On ViewVenus Over Manhattan
October 7 – November 6, 2020
Isn’t power a drag? Isn’t it a show, a performance replete with costumes and character roles and play-acted identities? The artist Andrew LaMar Hopkins has mastered this strange dance between power, performance, and play. At his exhibition Creólité, Hopkins’s paintings present the upper crust of antebellum Creole America in resplendent tableaux coded with a drag sensibility.
Many of Hopkins’s paintings trace his family’s legacy in 18th and 19th century New Orleans. Hopkins is a descendant of Nicolas Baudin, a French emigrant who received a Louisiana land grant in 1710. Baudin was part of the Creole society that defined much of the Gulf Coast’s French-inflected look and feel—its wrought-iron architecture, its ornate and symbolic furniture, its aristocratic cuisine (compared to Cajun, its peasant complement), and its vibrant street life. Hopkins portrays Creole society as a multiracial alternative to the United States. Creólité is a modern literary movement that understands Creole identity as a “mental envelope” of various African, European, and Indigenous perspectives. “Creole,” for example, isn’t historically a racial term—it referred to anyone born in the French Louisiana Territory—and antebellum Creole culture had less rigid racial hierarchies than the United States did. By 1830, free Creoles of color collectively owned $15 million worth of property in New Orleans. Still, don’t call this utopia: many free Creoles of color also owned slaves.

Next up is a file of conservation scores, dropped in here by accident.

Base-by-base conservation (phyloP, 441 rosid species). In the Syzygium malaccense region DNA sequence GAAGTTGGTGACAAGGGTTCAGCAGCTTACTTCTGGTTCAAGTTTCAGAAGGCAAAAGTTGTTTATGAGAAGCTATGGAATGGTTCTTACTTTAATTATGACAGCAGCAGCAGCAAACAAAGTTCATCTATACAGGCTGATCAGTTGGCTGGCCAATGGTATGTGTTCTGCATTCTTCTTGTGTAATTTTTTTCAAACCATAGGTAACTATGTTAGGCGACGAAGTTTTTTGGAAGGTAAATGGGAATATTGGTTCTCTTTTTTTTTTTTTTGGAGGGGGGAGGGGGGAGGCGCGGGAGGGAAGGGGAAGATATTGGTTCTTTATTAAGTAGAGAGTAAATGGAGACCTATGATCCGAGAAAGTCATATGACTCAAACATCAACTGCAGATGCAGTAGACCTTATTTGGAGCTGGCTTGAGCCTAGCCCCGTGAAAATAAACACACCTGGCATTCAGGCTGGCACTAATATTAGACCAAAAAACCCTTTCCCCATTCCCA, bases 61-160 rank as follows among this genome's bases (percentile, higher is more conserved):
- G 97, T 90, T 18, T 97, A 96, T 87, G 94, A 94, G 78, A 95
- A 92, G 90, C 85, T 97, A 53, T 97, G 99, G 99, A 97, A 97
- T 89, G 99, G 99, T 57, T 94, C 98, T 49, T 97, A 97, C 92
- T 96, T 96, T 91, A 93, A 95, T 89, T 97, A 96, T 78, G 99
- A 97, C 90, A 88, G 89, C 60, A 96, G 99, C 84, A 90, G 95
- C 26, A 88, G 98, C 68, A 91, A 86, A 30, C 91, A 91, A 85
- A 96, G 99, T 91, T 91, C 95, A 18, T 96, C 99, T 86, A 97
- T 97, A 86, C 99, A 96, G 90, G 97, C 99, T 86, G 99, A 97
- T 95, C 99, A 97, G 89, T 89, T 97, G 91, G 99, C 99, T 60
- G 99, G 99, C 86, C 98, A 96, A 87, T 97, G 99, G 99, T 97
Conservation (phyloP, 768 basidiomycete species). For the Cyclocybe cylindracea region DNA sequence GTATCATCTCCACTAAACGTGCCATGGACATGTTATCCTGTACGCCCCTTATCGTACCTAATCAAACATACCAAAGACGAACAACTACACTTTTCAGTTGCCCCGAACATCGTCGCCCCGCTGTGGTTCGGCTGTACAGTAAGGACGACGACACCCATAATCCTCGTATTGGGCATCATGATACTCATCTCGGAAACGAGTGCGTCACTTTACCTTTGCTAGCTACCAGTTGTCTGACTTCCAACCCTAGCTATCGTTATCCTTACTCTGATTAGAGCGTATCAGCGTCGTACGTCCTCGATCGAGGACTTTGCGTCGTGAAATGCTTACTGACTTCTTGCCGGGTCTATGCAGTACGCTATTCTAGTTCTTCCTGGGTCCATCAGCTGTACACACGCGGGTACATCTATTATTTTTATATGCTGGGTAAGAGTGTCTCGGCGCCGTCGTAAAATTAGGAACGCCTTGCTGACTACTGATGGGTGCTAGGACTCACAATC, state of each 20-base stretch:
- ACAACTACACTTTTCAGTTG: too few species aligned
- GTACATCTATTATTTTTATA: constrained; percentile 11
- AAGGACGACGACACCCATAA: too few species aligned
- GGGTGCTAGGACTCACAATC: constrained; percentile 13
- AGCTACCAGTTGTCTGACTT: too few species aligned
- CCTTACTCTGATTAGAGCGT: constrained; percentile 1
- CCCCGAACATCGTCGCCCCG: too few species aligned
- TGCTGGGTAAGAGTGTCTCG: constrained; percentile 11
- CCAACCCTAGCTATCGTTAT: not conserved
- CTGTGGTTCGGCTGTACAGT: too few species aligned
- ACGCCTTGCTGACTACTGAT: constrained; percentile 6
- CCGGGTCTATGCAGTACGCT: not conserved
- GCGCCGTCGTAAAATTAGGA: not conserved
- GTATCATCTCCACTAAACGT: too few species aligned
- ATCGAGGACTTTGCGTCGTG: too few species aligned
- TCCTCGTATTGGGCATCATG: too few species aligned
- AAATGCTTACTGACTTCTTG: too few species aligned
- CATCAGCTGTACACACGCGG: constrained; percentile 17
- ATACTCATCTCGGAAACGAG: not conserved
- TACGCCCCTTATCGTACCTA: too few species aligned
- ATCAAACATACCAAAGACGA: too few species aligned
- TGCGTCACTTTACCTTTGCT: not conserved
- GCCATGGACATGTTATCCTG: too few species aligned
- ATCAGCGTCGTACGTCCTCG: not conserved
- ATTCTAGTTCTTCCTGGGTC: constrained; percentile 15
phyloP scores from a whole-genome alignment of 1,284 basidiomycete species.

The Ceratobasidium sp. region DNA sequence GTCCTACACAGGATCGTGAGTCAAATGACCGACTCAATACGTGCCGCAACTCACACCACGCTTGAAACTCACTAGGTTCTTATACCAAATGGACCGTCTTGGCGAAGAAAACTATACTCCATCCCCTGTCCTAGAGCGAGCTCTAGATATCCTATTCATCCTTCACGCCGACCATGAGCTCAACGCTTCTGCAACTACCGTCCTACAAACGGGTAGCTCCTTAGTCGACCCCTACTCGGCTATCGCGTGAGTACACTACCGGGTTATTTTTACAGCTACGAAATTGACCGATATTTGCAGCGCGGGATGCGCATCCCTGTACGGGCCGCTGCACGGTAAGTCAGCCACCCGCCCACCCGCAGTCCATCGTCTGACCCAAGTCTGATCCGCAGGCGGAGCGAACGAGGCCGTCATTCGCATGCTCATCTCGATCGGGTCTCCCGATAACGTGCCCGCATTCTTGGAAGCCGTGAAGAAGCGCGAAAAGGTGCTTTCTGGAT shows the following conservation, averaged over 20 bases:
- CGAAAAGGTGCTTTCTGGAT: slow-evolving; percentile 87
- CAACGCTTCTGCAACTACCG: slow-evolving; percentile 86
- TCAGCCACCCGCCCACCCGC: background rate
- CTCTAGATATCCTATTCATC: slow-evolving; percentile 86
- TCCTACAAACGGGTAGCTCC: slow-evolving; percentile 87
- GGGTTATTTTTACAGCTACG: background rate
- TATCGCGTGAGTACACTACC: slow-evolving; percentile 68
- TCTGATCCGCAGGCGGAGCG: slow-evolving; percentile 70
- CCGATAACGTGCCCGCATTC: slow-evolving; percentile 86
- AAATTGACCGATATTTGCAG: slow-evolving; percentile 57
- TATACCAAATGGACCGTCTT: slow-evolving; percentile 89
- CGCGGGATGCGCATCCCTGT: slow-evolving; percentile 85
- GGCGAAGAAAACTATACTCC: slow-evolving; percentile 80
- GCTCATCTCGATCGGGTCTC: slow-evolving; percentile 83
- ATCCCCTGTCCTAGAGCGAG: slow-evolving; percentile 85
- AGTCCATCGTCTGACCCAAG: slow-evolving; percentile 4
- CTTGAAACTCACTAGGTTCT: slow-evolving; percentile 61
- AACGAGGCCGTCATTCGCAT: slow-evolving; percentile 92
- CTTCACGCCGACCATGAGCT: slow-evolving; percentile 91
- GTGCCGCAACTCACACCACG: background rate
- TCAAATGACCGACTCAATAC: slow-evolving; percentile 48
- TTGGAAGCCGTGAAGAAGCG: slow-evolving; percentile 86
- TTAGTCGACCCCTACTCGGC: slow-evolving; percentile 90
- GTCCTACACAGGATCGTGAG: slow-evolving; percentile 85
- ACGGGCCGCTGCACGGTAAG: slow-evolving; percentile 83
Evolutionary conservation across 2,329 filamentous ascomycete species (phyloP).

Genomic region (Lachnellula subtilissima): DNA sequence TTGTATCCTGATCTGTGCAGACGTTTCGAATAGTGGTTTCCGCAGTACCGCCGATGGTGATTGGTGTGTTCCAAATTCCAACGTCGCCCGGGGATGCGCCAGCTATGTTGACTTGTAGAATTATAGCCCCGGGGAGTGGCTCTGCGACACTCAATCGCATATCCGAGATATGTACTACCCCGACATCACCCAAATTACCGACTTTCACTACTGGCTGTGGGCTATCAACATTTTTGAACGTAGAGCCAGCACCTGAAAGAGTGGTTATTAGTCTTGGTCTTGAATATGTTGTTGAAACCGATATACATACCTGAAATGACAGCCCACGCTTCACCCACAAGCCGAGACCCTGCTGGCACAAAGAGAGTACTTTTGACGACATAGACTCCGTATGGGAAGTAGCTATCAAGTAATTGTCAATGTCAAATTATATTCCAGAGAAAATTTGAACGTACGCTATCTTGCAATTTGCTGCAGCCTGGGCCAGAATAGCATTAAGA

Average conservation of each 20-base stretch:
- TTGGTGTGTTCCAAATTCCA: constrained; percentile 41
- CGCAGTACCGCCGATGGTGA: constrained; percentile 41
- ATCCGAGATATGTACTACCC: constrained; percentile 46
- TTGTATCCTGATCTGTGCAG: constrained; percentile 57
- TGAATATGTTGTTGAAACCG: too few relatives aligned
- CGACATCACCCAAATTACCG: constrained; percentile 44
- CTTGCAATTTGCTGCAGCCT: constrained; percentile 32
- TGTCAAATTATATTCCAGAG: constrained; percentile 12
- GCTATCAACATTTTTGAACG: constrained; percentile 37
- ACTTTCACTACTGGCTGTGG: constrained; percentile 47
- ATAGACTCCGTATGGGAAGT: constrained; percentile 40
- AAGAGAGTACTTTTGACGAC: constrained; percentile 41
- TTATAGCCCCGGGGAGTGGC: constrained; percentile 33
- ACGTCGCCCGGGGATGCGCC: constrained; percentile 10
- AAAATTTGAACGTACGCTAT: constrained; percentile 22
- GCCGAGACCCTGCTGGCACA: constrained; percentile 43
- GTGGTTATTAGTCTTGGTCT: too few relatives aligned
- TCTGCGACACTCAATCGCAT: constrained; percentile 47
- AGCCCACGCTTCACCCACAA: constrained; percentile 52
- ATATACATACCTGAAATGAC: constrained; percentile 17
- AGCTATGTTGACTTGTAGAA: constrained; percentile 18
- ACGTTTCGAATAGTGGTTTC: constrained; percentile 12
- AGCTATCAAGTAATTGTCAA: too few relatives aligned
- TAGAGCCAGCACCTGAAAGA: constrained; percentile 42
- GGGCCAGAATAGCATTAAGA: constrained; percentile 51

Hopkins’s subjects are both white and of color, and he sets them within deeply researched settings that restore a sense of Creole majesty. In addition to the artist’s ancestors, famous Creoles like the Haitian revolutionary François-Dominique Toussaint Louverture, voodoo icon Marie Laveau, and preeminent naturalist John James Audubon appear in lush, faux-naïve settings. The Tomb of America’s first Architect Benjamin Henry Latrobe in Creole New Orleans (2019), a painting of the man who designed many of New Orlean’s most iconic buildings, resembles a mourning sampler—Americana textiles that honor the dearly departed.
But Hopkins does more than dredge up a rich culture mostly forgotten after the Civil War—he stages its richness and complexity and cultural heterogeneity as a Rabelaisian masquerade ball. In several glossy paintings on canvas board, various dandies pose with canes and cloaks among orange trees, neoclassical furniture, society portraits, and even, in Gabriel Aime at le Petit Versailles (2019), Leonardo’s Salvator Mundi. The two most overtly homoerotic paintings are hung in prime spots above the gallery brownstone’s fireplaces, while nearby, a portrait of a stately elegant white woman among chinoiserie is rendered with less elegance than the beefcakes. Hung intimately between the two rooms is a 2019 self-portrait of Hopkins’s drag alter ego, Désirée Joséphine Duplantier, a high-class grand dame of the New Orleans well-to-do.
For Hopkins, the creólité mythos allows for the breakdown of all sorts of colonial-imposed dynamics, whether racial, gendered, sexual, or classist. Hopkins is often compared to folk painters like Grandma Moses and Horace Pippin, but in this sense he’s also akin to Florine Stettheimer, who depicted high society with similar theatrics, and to the subversive history painter Kent Monkman, who provides an Indigenous and gender-bending perspective of American colonialism. In Creólité Hopkins both revivifies a vanished culture and illuminates the performative mechanics of our present upper class. In fact, there’s probably no better place than an Upper East Side brownstone to view these paintings. Here, Hopkins’s folk aesthetic, garbed in high drag, provides carnivalesque alternatives to this rarified gentility.